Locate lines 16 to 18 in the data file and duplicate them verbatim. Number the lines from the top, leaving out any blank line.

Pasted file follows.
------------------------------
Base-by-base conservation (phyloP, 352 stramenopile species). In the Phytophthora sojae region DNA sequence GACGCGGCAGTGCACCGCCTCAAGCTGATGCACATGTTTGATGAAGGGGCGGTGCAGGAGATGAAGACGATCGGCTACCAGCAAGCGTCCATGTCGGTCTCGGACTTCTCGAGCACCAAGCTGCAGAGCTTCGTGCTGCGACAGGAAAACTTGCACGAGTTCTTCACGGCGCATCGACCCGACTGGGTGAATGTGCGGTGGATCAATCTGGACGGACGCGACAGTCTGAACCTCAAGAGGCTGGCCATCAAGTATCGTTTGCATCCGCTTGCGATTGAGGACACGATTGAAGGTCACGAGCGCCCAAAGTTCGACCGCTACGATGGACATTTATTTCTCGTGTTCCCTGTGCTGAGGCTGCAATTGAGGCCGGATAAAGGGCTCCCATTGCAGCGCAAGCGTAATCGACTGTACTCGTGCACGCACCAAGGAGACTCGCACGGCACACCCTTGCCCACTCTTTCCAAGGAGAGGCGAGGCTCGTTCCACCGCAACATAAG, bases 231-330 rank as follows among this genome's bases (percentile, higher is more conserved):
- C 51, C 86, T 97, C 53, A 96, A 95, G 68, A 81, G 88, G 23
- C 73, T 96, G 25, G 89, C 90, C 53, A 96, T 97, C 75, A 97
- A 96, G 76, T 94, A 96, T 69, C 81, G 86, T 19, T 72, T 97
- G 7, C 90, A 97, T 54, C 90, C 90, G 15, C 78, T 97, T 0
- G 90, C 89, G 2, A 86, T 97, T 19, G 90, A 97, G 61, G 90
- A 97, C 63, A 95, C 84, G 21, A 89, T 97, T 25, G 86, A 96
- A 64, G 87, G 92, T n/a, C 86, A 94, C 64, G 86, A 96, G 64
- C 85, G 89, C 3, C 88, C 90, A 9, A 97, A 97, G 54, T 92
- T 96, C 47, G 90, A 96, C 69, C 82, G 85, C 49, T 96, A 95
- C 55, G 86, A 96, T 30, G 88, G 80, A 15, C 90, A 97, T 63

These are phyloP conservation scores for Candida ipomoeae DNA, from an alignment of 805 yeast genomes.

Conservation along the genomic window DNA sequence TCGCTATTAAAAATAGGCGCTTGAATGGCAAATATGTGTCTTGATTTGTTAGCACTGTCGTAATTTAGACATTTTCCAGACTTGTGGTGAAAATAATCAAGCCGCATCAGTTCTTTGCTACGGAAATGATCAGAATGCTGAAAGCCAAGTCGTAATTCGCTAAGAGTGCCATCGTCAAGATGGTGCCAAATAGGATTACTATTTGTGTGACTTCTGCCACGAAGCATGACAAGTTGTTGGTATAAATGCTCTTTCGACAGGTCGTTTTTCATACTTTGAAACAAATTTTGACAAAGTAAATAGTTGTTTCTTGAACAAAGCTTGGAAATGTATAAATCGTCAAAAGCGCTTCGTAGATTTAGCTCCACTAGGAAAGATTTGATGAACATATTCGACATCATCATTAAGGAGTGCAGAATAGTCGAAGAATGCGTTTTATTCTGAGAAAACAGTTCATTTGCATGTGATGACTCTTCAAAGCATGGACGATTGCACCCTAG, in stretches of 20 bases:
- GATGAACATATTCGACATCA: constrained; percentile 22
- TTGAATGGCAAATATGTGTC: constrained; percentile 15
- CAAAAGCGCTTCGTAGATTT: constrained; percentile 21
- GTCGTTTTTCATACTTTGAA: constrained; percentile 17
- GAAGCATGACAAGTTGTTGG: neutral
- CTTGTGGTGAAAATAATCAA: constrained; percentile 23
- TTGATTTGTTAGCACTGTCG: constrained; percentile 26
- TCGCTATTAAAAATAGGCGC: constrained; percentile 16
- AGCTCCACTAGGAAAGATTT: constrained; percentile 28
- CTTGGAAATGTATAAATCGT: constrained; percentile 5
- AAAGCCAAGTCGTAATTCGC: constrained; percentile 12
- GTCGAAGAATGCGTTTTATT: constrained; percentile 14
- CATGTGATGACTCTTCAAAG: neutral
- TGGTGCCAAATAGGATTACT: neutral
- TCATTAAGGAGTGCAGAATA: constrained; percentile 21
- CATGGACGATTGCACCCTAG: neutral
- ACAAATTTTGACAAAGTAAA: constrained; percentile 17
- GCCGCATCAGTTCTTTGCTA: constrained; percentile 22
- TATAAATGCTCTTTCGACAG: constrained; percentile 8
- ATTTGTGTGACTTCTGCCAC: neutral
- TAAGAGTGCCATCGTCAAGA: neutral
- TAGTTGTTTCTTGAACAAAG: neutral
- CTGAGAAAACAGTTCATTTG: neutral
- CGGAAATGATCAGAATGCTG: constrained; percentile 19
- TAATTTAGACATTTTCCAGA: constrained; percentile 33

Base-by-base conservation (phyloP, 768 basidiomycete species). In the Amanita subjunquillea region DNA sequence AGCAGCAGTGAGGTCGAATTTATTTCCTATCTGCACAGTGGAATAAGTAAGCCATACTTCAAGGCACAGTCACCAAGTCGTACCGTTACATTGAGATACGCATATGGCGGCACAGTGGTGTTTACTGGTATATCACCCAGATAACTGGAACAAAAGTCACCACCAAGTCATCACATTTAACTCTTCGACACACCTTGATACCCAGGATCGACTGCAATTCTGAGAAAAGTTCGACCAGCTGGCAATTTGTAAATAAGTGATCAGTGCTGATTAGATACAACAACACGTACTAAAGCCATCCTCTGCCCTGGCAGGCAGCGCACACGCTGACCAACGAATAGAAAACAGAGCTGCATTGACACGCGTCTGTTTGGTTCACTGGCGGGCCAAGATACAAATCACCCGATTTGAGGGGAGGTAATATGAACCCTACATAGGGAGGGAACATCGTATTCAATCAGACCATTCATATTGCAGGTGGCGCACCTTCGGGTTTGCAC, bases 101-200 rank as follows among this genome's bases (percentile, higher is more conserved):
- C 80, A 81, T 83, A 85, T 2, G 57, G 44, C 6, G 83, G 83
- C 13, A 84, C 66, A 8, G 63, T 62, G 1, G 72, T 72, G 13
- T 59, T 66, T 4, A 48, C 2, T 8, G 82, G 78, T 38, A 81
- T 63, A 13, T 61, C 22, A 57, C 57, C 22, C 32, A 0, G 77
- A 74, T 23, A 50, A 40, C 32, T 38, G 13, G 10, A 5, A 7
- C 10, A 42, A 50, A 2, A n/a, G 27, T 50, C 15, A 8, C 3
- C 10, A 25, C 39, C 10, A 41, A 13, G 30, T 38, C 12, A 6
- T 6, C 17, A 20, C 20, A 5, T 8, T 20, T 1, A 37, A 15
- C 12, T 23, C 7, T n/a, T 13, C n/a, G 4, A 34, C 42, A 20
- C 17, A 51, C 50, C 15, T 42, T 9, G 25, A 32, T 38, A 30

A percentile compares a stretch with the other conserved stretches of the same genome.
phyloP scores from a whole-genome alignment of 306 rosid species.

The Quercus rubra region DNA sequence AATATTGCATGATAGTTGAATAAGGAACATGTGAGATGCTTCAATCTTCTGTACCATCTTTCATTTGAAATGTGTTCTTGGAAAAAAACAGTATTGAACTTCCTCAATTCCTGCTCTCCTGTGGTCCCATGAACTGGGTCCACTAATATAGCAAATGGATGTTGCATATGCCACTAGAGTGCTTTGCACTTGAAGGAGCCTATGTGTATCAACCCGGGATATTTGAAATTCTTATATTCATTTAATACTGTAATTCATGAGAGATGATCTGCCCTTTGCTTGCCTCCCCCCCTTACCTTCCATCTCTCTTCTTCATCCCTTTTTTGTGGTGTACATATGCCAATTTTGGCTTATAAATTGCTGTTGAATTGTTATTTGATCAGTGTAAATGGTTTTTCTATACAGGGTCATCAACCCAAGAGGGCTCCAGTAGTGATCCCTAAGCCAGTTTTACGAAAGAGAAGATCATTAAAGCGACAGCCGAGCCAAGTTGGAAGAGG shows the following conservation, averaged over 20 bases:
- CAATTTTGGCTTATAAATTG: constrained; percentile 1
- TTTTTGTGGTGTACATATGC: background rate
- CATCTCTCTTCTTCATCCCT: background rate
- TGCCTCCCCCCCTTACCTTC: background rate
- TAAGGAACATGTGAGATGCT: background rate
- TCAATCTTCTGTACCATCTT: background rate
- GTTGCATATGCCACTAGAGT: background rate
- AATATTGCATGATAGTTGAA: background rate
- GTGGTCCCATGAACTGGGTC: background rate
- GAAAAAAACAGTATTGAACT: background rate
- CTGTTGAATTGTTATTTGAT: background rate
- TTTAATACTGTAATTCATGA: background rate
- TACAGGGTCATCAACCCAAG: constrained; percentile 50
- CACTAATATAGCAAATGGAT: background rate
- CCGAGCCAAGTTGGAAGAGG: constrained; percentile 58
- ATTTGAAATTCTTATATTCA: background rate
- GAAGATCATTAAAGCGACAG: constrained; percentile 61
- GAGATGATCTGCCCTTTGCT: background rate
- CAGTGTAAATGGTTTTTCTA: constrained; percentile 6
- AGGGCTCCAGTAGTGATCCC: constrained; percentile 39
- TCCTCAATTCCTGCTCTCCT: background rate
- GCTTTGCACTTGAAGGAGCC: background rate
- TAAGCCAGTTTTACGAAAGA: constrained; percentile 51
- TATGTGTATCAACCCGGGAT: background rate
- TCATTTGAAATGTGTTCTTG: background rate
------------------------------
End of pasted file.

- CAAAAGCGCTTCGTAGATTT: constrained; percentile 21
- GTCGTTTTTCATACTTTGAA: constrained; percentile 17
- GAAGCATGACAAGTTGTTGG: neutral